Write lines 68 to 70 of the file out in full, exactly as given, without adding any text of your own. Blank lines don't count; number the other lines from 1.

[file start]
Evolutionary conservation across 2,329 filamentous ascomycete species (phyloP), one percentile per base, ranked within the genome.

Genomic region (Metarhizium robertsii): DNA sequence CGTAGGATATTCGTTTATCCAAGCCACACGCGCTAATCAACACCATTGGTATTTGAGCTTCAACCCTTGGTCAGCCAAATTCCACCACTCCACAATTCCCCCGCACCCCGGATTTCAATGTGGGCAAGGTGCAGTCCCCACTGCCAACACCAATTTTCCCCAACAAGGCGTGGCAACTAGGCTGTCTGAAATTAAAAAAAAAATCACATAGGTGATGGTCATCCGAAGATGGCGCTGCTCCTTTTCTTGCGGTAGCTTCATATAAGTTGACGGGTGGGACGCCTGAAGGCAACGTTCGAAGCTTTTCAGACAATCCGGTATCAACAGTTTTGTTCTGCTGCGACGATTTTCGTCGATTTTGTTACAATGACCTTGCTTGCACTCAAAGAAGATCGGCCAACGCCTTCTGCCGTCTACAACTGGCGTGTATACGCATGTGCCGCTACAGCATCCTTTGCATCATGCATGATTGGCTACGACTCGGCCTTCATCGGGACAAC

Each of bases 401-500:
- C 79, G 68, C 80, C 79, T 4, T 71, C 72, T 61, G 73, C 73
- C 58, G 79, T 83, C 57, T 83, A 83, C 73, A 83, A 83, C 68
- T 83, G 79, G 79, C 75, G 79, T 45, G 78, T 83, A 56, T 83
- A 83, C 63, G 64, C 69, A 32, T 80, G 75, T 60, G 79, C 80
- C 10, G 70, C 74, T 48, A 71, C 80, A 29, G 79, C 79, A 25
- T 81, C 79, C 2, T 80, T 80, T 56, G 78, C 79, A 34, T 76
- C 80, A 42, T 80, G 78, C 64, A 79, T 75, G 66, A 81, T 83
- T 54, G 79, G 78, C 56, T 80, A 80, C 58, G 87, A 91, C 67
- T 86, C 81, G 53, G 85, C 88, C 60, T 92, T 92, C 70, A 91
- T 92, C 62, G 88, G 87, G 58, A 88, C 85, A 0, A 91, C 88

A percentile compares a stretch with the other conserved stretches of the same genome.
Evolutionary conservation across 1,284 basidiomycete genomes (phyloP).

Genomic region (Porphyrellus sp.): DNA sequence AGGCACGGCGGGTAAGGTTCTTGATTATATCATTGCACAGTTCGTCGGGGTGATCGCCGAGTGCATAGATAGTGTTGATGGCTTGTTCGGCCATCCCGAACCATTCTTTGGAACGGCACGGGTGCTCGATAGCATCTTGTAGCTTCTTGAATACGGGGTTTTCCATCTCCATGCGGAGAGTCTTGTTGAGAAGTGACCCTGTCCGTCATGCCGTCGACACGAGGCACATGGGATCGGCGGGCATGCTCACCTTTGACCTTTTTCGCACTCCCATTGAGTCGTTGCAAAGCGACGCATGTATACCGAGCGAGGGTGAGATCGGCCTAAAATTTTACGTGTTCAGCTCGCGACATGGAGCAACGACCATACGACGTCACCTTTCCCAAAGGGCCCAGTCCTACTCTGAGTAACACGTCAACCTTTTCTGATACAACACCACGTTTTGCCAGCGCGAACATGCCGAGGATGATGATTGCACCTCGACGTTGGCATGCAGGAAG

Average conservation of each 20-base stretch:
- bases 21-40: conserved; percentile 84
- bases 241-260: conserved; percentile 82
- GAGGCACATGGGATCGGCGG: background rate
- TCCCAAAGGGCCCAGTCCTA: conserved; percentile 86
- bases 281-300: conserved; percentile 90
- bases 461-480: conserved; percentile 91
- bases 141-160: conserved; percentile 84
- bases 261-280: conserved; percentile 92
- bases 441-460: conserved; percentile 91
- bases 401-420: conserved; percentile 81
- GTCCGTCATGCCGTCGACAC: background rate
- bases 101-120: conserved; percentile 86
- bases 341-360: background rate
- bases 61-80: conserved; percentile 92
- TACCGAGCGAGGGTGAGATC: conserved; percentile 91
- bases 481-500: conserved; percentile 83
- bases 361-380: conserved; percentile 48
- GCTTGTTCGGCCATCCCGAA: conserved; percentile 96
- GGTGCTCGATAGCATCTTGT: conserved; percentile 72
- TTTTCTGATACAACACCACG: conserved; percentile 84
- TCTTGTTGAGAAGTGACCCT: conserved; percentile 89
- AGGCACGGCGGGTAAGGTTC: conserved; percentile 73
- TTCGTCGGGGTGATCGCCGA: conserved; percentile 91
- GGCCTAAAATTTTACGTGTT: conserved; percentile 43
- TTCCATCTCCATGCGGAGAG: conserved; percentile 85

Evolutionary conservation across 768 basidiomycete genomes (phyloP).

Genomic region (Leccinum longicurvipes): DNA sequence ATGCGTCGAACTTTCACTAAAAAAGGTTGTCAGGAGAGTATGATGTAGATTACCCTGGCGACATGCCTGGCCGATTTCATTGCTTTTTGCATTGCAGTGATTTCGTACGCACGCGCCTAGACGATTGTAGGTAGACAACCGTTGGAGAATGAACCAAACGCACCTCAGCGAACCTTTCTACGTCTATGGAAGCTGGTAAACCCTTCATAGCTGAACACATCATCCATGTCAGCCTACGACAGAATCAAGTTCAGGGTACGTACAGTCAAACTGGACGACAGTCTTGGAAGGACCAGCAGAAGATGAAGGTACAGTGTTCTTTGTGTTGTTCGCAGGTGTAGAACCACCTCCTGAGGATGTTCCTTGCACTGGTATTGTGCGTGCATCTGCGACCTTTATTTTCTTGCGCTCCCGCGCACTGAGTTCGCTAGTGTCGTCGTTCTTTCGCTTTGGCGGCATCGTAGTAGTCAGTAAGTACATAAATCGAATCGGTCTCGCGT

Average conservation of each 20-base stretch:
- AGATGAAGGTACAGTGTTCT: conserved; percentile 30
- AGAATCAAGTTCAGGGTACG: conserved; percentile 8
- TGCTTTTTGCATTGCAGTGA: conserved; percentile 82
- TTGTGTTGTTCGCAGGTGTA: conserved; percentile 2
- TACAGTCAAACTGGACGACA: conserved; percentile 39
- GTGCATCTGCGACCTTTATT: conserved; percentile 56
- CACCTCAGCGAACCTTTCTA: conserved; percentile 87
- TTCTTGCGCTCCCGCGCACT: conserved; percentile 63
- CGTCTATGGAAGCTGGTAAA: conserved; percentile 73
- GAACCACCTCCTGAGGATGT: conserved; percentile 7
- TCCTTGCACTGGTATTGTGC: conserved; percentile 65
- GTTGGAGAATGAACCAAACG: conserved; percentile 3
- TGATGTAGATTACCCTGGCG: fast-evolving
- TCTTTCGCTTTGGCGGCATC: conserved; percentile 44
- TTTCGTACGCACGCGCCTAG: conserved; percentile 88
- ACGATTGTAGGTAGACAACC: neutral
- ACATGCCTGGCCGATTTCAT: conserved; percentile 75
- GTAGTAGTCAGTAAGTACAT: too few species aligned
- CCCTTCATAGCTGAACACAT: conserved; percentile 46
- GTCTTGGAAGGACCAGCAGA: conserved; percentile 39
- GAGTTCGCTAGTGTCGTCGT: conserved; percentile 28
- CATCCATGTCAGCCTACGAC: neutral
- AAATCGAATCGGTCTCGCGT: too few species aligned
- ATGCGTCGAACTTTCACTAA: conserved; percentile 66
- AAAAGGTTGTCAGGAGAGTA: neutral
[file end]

- AAATCGAATCGGTCTCGCGT: too few species aligned
- ATGCGTCGAACTTTCACTAA: conserved; percentile 66
- AAAAGGTTGTCAGGAGAGTA: neutral